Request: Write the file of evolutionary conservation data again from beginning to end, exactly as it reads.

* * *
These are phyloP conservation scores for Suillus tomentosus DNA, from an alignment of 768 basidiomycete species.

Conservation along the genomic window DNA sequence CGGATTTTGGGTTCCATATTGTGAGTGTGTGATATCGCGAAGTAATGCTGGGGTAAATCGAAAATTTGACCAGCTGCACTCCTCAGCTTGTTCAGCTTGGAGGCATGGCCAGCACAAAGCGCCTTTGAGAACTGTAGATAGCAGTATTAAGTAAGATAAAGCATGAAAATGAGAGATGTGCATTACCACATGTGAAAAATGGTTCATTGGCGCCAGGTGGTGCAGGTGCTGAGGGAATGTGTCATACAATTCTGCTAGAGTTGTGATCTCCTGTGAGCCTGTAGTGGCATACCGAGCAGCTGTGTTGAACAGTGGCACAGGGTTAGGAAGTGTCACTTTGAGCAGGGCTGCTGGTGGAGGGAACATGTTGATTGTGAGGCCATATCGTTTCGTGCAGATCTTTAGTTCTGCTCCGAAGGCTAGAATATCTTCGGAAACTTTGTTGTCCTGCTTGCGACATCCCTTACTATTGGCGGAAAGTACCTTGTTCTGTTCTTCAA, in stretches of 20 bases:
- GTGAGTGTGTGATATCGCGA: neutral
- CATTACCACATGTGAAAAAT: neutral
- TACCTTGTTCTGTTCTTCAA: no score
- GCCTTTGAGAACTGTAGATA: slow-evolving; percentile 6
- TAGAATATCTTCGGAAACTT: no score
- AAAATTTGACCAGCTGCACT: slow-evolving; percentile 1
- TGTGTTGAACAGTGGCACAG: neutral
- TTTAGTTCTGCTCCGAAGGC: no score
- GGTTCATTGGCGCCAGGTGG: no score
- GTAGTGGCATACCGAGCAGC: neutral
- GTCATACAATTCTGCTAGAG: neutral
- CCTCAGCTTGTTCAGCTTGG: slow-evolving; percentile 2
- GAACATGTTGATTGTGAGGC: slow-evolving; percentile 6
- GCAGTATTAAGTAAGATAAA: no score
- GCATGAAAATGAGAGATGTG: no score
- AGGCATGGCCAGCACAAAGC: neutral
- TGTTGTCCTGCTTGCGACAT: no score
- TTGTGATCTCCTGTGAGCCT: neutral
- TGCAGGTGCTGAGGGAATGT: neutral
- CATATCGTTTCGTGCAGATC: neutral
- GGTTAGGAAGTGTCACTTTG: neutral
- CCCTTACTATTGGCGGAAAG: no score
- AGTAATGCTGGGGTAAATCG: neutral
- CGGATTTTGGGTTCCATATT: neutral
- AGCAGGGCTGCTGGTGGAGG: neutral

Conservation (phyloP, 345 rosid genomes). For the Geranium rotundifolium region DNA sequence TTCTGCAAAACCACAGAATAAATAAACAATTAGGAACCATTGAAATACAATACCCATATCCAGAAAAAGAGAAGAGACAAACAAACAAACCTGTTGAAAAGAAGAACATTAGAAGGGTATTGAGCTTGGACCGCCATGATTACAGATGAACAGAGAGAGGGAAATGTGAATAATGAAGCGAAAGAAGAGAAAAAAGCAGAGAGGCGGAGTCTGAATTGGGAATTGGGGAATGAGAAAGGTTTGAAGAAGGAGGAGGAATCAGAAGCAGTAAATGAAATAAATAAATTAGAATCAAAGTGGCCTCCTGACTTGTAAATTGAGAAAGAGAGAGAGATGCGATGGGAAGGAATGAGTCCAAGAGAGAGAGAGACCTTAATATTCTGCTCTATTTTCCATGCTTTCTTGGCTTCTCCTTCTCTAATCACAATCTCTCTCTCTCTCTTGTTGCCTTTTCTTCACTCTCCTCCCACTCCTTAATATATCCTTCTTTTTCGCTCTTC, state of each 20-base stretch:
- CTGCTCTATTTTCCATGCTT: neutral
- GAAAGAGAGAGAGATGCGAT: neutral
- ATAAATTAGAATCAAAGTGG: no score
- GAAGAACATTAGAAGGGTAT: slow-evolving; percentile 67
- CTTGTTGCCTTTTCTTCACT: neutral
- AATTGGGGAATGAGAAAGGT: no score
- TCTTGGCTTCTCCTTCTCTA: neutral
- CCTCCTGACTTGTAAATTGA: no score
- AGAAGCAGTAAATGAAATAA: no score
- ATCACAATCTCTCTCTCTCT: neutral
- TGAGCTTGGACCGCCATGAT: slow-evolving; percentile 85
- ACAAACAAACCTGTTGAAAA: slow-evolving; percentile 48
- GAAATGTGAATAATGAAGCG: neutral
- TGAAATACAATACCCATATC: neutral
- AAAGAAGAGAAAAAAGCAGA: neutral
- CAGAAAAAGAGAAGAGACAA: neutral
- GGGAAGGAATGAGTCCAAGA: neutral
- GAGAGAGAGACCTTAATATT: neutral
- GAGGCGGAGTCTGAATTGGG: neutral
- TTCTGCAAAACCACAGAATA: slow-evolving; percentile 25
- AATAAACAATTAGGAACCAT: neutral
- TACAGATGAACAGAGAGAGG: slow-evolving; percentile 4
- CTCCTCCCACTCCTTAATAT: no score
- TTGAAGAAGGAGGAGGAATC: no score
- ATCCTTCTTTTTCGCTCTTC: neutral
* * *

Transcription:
These are phyloP conservation scores for Suillus tomentosus DNA, from an alignment of 768 basidiomycete species.

Conservation along the genomic window DNA sequence CGGATTTTGGGTTCCATATTGTGAGTGTGTGATATCGCGAAGTAATGCTGGGGTAAATCGAAAATTTGACCAGCTGCACTCCTCAGCTTGTTCAGCTTGGAGGCATGGCCAGCACAAAGCGCCTTTGAGAACTGTAGATAGCAGTATTAAGTAAGATAAAGCATGAAAATGAGAGATGTGCATTACCACATGTGAAAAATGGTTCATTGGCGCCAGGTGGTGCAGGTGCTGAGGGAATGTGTCATACAATTCTGCTAGAGTTGTGATCTCCTGTGAGCCTGTAGTGGCATACCGAGCAGCTGTGTTGAACAGTGGCACAGGGTTAGGAAGTGTCACTTTGAGCAGGGCTGCTGGTGGAGGGAACATGTTGATTGTGAGGCCATATCGTTTCGTGCAGATCTTTAGTTCTGCTCCGAAGGCTAGAATATCTTCGGAAACTTTGTTGTCCTGCTTGCGACATCCCTTACTATTGGCGGAAAGTACCTTGTTCTGTTCTTCAA, in stretches of 20 bases:
- GTGAGTGTGTGATATCGCGA: neutral
- CATTACCACATGTGAAAAAT: neutral
- TACCTTGTTCTGTTCTTCAA: no score
- GCCTTTGAGAACTGTAGATA: slow-evolving; percentile 6
- TAGAATATCTTCGGAAACTT: no score
- AAAATTTGACCAGCTGCACT: slow-evolving; percentile 1
- TGTGTTGAACAGTGGCACAG: neutral
- TTTAGTTCTGCTCCGAAGGC: no score
- GGTTCATTGGCGCCAGGTGG: no score
- GTAGTGGCATACCGAGCAGC: neutral
- GTCATACAATTCTGCTAGAG: neutral
- CCTCAGCTTGTTCAGCTTGG: slow-evolving; percentile 2
- GAACATGTTGATTGTGAGGC: slow-evolving; percentile 6
- GCAGTATTAAGTAAGATAAA: no score
- GCATGAAAATGAGAGATGTG: no score
- AGGCATGGCCAGCACAAAGC: neutral
- TGTTGTCCTGCTTGCGACAT: no score
- TTGTGATCTCCTGTGAGCCT: neutral
- TGCAGGTGCTGAGGGAATGT: neutral
- CATATCGTTTCGTGCAGATC: neutral
- GGTTAGGAAGTGTCACTTTG: neutral
- CCCTTACTATTGGCGGAAAG: no score
- AGTAATGCTGGGGTAAATCG: neutral
- CGGATTTTGGGTTCCATATT: neutral
- AGCAGGGCTGCTGGTGGAGG: neutral

Conservation (phyloP, 345 rosid genomes). For the Geranium rotundifolium region DNA sequence TTCTGCAAAACCACAGAATAAATAAACAATTAGGAACCATTGAAATACAATACCCATATCCAGAAAAAGAGAAGAGACAAACAAACAAACCTGTTGAAAAGAAGAACATTAGAAGGGTATTGAGCTTGGACCGCCATGATTACAGATGAACAGAGAGAGGGAAATGTGAATAATGAAGCGAAAGAAGAGAAAAAAGCAGAGAGGCGGAGTCTGAATTGGGAATTGGGGAATGAGAAAGGTTTGAAGAAGGAGGAGGAATCAGAAGCAGTAAATGAAATAAATAAATTAGAATCAAAGTGGCCTCCTGACTTGTAAATTGAGAAAGAGAGAGAGATGCGATGGGAAGGAATGAGTCCAAGAGAGAGAGAGACCTTAATATTCTGCTCTATTTTCCATGCTTTCTTGGCTTCTCCTTCTCTAATCACAATCTCTCTCTCTCTCTTGTTGCCTTTTCTTCACTCTCCTCCCACTCCTTAATATATCCTTCTTTTTCGCTCTTC, state of each 20-base stretch:
- CTGCTCTATTTTCCATGCTT: neutral
- GAAAGAGAGAGAGATGCGAT: neutral
- ATAAATTAGAATCAAAGTGG: no score
- GAAGAACATTAGAAGGGTAT: slow-evolving; percentile 67
- CTTGTTGCCTTTTCTTCACT: neutral
- AATTGGGGAATGAGAAAGGT: no score
- TCTTGGCTTCTCCTTCTCTA: neutral
- CCTCCTGACTTGTAAATTGA: no score
- AGAAGCAGTAAATGAAATAA: no score
- ATCACAATCTCTCTCTCTCT: neutral
- TGAGCTTGGACCGCCATGAT: slow-evolving; percentile 85
- ACAAACAAACCTGTTGAAAA: slow-evolving; percentile 48
- GAAATGTGAATAATGAAGCG: neutral
- TGAAATACAATACCCATATC: neutral
- AAAGAAGAGAAAAAAGCAGA: neutral
- CAGAAAAAGAGAAGAGACAA: neutral
- GGGAAGGAATGAGTCCAAGA: neutral
- GAGAGAGAGACCTTAATATT: neutral
- GAGGCGGAGTCTGAATTGGG: neutral
- TTCTGCAAAACCACAGAATA: slow-evolving; percentile 25
- AATAAACAATTAGGAACCAT: neutral
- TACAGATGAACAGAGAGAGG: slow-evolving; percentile 4
- CTCCTCCCACTCCTTAATAT: no score
- TTGAAGAAGGAGGAGGAATC: no score
- ATCCTTCTTTTTCGCTCTTC: neutral